Some Biogeographers, Evolutionists and Ecologists:
Herbertson, Andrew John (England 1865-1915)
Remembered as an energetic and influential teacher of geography at Oxford
University, Herbertson and his wife were also secondary school textbook
writers on the subject whose books sold close to a million and a half
copies. One of the central themes in Herbertson's work was the promotion
of an imperial concept of regional development--in his mind, not so much
one underlain by militaristic forces, but instead by nationalistic ones
in which national states developed by seeking individual identities. Herbertson's
views on regional geography, as in essence natural entities, were most
famously relayed through his best known paper, "The Major Natural Regions:
An Essay in Systematic Geography."
--born in Galashiels, Selkirkshire, England, on 11
--1872-1879: attends Galashiels Academy
--1879: studies at the Edinburgh Institution
(later Melville College)
--1886-1869, 1891-1892: studies science at the
University of Edinburgh, but does not complete a degree
--1892: follows Patrick Geddes to Dundee and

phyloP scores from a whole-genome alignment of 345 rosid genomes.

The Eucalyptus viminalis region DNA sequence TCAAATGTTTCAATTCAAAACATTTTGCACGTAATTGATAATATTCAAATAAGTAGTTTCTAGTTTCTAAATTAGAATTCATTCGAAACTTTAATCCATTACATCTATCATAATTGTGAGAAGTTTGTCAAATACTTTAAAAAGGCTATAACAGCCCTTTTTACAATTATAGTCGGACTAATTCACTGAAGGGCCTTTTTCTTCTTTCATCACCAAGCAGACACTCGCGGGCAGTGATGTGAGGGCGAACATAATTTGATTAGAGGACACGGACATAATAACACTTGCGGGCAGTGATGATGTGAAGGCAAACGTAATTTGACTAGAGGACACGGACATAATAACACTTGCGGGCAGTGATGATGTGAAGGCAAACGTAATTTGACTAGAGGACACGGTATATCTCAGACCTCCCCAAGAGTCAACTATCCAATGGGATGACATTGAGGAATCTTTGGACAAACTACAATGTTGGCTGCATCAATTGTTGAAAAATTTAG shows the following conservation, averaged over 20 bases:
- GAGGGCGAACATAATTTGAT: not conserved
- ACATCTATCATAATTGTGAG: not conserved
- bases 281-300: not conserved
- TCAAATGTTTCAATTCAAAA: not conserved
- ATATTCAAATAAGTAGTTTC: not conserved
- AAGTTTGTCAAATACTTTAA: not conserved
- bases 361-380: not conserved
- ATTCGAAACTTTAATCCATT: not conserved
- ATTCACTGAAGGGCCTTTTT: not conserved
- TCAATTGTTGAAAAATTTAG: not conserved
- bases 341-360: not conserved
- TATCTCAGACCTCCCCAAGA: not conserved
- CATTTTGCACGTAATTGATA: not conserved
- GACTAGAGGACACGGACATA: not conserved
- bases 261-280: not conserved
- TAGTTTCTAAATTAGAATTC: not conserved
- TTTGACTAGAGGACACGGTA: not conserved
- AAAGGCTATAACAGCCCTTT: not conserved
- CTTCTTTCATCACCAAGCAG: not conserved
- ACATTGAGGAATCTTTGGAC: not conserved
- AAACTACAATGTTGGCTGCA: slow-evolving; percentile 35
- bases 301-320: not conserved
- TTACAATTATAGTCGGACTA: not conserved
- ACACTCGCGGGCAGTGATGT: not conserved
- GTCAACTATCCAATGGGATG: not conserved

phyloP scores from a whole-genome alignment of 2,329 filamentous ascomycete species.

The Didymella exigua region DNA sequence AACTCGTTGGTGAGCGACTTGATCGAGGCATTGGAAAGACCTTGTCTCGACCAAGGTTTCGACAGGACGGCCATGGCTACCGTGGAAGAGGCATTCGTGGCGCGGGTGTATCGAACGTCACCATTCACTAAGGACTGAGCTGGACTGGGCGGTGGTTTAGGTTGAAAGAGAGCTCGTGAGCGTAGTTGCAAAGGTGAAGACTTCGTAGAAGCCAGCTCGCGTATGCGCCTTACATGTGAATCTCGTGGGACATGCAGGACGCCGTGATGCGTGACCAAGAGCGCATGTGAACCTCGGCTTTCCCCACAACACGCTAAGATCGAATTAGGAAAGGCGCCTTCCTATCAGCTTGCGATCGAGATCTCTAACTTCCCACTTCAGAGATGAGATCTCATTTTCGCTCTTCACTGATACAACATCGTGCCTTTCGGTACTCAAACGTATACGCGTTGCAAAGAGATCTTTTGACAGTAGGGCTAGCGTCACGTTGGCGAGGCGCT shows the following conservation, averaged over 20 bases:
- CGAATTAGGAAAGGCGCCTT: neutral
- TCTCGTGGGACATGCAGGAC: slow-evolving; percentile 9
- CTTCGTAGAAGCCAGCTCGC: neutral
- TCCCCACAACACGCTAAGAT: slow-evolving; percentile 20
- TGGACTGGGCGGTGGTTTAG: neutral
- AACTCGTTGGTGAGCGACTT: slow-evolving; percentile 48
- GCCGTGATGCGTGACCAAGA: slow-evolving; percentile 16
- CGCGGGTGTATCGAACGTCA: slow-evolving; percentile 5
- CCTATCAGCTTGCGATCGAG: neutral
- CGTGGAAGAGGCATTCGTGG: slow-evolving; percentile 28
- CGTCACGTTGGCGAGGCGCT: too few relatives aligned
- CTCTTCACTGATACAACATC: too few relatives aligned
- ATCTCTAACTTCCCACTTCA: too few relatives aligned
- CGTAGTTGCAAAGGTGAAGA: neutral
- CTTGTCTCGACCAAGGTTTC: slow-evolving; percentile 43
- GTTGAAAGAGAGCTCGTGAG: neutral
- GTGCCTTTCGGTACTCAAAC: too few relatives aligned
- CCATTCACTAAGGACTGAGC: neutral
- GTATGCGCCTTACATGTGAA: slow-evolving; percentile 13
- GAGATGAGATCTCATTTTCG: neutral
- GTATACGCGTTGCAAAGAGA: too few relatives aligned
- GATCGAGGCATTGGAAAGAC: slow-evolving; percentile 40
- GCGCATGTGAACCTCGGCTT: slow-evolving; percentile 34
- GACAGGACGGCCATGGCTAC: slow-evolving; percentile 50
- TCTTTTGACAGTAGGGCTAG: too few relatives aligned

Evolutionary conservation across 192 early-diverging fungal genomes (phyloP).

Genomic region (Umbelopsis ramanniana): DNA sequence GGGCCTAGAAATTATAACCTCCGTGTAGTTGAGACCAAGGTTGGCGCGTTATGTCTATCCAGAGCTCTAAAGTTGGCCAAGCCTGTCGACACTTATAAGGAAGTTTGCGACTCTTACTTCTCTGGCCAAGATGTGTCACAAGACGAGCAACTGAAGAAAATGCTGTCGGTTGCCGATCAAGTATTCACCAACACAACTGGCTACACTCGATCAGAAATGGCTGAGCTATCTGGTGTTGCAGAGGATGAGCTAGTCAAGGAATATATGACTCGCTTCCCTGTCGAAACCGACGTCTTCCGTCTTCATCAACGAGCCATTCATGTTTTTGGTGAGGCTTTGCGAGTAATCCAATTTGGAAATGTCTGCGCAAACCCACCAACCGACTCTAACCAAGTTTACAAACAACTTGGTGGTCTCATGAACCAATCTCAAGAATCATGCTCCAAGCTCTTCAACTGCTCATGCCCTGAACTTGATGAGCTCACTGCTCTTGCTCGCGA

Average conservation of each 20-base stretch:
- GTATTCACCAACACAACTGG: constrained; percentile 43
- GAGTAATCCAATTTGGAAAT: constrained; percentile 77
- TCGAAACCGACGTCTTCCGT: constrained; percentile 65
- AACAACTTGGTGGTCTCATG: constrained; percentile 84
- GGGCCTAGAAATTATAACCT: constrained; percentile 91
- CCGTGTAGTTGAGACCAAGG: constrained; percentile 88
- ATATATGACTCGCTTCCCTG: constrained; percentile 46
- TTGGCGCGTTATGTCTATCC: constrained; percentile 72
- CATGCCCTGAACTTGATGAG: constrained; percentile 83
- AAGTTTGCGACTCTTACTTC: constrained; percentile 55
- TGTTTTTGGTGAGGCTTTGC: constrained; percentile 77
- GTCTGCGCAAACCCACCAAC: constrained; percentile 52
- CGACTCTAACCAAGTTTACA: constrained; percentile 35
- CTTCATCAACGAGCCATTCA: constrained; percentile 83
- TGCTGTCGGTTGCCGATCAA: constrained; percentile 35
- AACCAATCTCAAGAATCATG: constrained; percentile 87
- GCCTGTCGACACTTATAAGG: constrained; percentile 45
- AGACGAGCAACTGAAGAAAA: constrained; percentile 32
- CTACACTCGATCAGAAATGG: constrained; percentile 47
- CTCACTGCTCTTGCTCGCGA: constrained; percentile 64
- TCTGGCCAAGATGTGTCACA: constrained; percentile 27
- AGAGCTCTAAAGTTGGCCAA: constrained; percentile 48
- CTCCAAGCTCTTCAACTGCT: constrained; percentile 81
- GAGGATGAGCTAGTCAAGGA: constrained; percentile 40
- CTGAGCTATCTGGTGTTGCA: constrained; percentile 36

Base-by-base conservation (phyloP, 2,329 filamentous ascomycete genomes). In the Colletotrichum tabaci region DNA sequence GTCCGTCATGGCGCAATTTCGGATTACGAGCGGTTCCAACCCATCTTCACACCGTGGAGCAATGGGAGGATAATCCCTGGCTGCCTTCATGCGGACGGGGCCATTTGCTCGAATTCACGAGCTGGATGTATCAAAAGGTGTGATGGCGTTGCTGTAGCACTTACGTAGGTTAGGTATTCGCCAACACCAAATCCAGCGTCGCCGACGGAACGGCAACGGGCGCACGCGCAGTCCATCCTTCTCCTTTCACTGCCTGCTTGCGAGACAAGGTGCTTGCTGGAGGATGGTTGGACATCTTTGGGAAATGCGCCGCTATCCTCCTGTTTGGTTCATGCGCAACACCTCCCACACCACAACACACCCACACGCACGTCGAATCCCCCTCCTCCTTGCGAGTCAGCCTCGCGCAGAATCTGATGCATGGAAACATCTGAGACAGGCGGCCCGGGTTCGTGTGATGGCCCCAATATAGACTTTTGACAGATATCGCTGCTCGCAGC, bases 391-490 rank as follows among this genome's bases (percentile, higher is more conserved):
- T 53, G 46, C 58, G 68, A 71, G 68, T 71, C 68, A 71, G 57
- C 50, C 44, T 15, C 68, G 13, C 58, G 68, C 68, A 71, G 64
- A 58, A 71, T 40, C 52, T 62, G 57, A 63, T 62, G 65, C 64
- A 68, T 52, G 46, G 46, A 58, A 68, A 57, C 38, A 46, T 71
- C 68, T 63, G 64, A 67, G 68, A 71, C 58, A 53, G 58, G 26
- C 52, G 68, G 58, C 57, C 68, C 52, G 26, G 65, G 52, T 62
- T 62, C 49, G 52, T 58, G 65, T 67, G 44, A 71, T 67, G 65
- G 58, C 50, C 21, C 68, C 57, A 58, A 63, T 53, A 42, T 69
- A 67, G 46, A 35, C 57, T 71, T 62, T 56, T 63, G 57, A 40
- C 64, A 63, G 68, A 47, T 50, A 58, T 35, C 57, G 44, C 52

is made a demonstrator in botany there
--1892: made a fellow of the Royal Geographical
--1892-1893: carries out research in meteorology
at Ben Nevis and Fort William observatories
--1894-1896: lecturer in political and commercial
geography at the University of Manchester
--1896-1899: lecturer in industrial geography
at Heriot-Watt College in Edinburgh
--1898: Ph.D., University of Freiburg-im-Breisgau
--1899: publishes his Atlas of Meteorology
with A. Buchan and J. G. Bartholomew
--1899: hired as assistant reader at the school
of geography, Oxford University
--1900-1915: secretary of the Geographical Association
--1901-1915: founding editor, The Geographical
--1905: publishes "The
Major Natural Regions: An Essay in Systematic Geography" in Geographical
--1905: made reader in geography, Oxford
--1908: made a fellow of the Royal Meteorological
--1910: given a chair in geography, Oxford University
--1914: edits his The Oxford Survey of the
British Empire in 6 vols., with O. J. R. Howarth
--dies at Radnage, Buckinghamshire, England,
on 31 July 1915.
--Oxford Dictionary of National Biography,
Vol. 26 (2004).
--Geographers: Biobibliographical Studies,
Vol. 3 (1979).
--Geography, Vol. 50 (1965): 313-331.
--The Geographical Teacher, Vol. 8
Journal, Vol. 131(4) (1965): 516-519.
--Scottish Geographical Magazine, Vol.
31 (1915): 486-490.
Copyright 2005 by Charles H. Smith. All rights
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